Grandparents Feed

National Healthcare Decisions Day Reminder to Stop Procrastinating

Journal1If you are one of the millions of adult children who worry about your aging parents, National Healthcare Decisions Day, which is April 16th,  could be a very important day for your family. National Healthcare Decisions Day is set aside to spread awareness about the need for everyone to appoint a healthcare representative.

According to Pew Research on end-of-life treatment, the growth in the number of people who say that they have a health directive went up 17 points between 1990 and 2005 - from 12% in 1990 to 29% now. Likely, today the number is much higher. However there are still far too many people without a healthcare directive.  

Read more on HealthCentral about how you can begin the process:

Purchase Minding Our Elders: Caregivers Share Their Personal Stories – paperback or ebook

“I hold onto your book as a life preserver and am reading it slowly on purpose...I don't want it to end.”  Craig William Dayton, Film Composer

Global Alzheimer’s Study Now Enrolling


Helping Kids Cope with Alzheimer's in Grandparents

WomenOldYoung...Most people with dementia will decline slowly, giving loved ones time to adjust. However, no time frame makes accepting dementia easy.Whether the grandparents live with the family, in their own home or in a nursing home, the grandchildren are bound to be affected by the changes they see. Children often feel guilty for bad things happening in the family, even when there is no logic to their thinking. They will notice your pain and may also feel guilty for that, as well.

Read more on Agingcare about helping kids understand more about dementia:

Support a caregiver or jump start discussion in support groups with real stories - for bulk orders of Minding Our Elders e-mail Carol

Global Alzheimer’s Study Now Enrolling


When Addressing Elders begin with Respectful Formality

FriendlyOlderWomanTwenty-five years ago, my aunt and uncle moved from the Washington, D.C. area to be with my family here on the Great Plains. One of the few complaints that I heard from my aunt about the move was that when she went to their new bank, the tellers called her by her first name. To someone of her generation, a younger person should have been calling her “Mrs. Kelly.” Yes, she understood their intent and she now lived in a more open, friendlier community than before, but she felt that first names lacked dignity. Additionally, while she was obviously aging, her mind was quick and her memory accurate. All she wanted was a little respect.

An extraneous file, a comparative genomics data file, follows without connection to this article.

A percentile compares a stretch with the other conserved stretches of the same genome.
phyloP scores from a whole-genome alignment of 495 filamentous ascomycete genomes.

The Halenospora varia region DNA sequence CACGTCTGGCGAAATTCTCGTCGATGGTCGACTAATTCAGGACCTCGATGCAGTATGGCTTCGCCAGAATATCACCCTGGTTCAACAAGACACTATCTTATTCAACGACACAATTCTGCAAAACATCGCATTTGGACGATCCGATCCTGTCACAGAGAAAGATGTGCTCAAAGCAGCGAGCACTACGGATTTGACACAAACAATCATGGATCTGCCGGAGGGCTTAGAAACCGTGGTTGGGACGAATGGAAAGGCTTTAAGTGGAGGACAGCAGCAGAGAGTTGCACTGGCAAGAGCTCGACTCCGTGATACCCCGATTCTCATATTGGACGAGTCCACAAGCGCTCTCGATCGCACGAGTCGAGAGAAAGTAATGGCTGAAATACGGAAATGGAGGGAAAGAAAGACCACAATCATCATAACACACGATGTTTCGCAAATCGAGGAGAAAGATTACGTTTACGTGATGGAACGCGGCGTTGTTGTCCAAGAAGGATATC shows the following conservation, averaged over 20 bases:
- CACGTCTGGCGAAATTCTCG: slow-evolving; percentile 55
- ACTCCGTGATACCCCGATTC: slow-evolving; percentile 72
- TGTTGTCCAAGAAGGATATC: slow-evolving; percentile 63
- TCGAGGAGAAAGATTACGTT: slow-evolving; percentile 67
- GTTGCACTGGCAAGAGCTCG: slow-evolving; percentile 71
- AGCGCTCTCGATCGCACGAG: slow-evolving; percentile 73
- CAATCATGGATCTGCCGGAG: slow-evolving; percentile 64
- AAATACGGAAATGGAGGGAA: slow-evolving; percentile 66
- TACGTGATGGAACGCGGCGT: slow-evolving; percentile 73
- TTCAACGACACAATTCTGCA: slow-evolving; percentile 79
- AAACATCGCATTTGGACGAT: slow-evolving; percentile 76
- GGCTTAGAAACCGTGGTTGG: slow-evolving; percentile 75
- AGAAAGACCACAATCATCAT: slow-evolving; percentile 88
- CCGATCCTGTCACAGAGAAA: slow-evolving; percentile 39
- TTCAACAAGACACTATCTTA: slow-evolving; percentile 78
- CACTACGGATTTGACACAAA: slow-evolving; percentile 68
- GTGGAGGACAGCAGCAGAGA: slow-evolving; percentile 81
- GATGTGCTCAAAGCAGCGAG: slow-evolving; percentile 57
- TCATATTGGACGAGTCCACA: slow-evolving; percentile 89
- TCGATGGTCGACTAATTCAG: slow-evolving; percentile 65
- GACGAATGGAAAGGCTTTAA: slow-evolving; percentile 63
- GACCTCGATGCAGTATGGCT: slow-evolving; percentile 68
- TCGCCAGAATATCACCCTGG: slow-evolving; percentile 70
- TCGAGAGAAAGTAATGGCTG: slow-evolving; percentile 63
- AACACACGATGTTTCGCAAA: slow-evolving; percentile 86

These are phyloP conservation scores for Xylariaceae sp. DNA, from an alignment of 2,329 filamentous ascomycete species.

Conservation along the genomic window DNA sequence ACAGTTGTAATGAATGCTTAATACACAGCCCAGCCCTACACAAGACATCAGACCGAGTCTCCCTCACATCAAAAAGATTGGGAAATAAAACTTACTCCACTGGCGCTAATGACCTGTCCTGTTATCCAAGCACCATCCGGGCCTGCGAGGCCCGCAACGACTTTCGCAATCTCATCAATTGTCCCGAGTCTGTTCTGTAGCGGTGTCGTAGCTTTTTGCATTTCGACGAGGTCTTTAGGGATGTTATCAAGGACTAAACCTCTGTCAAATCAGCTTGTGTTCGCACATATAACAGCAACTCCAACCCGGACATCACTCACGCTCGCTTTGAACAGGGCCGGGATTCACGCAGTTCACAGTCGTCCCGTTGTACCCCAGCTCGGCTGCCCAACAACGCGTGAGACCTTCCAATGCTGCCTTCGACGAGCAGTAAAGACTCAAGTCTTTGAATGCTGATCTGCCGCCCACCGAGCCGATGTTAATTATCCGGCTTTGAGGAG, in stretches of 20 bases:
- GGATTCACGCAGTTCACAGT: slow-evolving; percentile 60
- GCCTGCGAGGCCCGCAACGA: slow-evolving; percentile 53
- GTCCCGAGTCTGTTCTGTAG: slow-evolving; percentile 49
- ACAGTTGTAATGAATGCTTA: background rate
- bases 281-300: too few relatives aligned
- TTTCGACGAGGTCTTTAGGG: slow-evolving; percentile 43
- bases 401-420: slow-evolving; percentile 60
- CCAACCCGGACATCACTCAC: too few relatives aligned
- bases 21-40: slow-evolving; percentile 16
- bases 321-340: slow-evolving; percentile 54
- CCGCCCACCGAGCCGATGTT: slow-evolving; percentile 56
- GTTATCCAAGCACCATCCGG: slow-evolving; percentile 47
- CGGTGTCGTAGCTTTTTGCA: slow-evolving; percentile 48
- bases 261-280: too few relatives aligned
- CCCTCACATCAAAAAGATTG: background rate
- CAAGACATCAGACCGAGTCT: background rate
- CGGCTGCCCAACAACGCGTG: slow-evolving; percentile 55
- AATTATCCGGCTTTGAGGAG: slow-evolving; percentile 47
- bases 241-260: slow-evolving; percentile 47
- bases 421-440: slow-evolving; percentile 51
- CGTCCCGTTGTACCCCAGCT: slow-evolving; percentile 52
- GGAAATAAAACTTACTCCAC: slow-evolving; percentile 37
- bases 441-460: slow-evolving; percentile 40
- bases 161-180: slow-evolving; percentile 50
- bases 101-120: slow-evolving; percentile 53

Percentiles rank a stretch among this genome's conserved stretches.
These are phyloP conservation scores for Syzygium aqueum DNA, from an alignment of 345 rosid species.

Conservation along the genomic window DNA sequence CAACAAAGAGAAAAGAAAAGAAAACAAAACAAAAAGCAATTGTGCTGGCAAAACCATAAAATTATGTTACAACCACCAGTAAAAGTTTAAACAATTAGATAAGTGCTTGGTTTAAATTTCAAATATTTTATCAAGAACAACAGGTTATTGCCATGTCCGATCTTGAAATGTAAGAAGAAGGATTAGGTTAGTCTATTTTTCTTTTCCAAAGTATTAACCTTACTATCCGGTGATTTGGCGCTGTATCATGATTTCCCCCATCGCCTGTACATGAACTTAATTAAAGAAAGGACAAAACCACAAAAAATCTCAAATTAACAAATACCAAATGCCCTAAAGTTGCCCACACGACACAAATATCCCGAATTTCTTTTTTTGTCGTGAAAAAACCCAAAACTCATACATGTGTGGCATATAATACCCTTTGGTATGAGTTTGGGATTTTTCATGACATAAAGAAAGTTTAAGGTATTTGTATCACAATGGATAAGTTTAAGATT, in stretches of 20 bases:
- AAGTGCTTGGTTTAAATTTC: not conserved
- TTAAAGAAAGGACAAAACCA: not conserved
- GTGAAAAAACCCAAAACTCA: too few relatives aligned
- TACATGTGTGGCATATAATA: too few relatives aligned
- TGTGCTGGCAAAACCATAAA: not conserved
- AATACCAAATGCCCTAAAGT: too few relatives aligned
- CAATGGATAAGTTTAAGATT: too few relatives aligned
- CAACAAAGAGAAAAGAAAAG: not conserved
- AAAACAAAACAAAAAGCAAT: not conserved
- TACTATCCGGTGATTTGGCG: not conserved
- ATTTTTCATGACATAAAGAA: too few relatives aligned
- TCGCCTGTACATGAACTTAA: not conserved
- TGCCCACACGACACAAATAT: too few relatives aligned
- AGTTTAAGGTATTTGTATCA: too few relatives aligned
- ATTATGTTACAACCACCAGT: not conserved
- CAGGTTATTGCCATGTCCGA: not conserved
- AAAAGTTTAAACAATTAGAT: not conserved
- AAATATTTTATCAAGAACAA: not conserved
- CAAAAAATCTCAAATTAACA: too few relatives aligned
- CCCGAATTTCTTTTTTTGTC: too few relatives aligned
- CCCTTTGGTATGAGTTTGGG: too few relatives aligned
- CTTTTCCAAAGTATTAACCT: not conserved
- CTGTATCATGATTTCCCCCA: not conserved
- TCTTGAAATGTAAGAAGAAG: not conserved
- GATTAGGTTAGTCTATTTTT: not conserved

Read full article on HealthCentral about dignity in names:

Purchase Minding Our Elders: Caregivers Share Their Personal Stories – paperback or ebook

“I hold onto your book as a life preserver and am reading it slowly on purpose...I don't want it to end.”  Craig William Dayton, Film Composer

Global Alzheimer’s Study Now Enrolling


Option of Hospice Care Helps Many Let Go

BridgeToCloudPeople who read my work on a regular basis know that I am grateful to hospice for the care of both of my parents. Without the skilled, compassionate care of the hospice staff, both of my parents would have suffered far more than they did. As it was, they’d both had long, slow declines. Pain had become the focus of their lives even though they received excellent care in the nursing home. First Dad, and eventually Mom, qualified for hospice care because they were considered terminally ill with less than six months to live. I filled out the paperwork for each of them and, yes, doing so was painful for me. But not having hospice there to take care of their end-of-life needs was unthinkable. 

Read more on HealthCentral about the option of hospice care and how it affects people:

Purchase Minding Our Elders: Caregivers Share Their Personal Stories – paperback or ebook

“I hold onto your book as a life preserver and am reading it slowly on purpose...I don't want it to end.”  Craig William Dayton, Film Composer

Global Alzheimer’s Study Now Enrolling


5 Examples of How Forgiveness Can Improve a Caregiver's Life

Hands6Forgiveness, or the lack there of, can loom large in the life of a caregiver. Forgiving doesn’t mean forgetting. That is rule number one for people to remember when they are working toward crafting better relationships with family members and others whom they care about. Forgiveness can have enormous benefits for the health of the person who does the forgiving.  Considering that negative thinking can be disastrous to your own health, you may want to work toward the positive habit of forgiveness. Here are some people that you may need to forgive and some reasons why you should.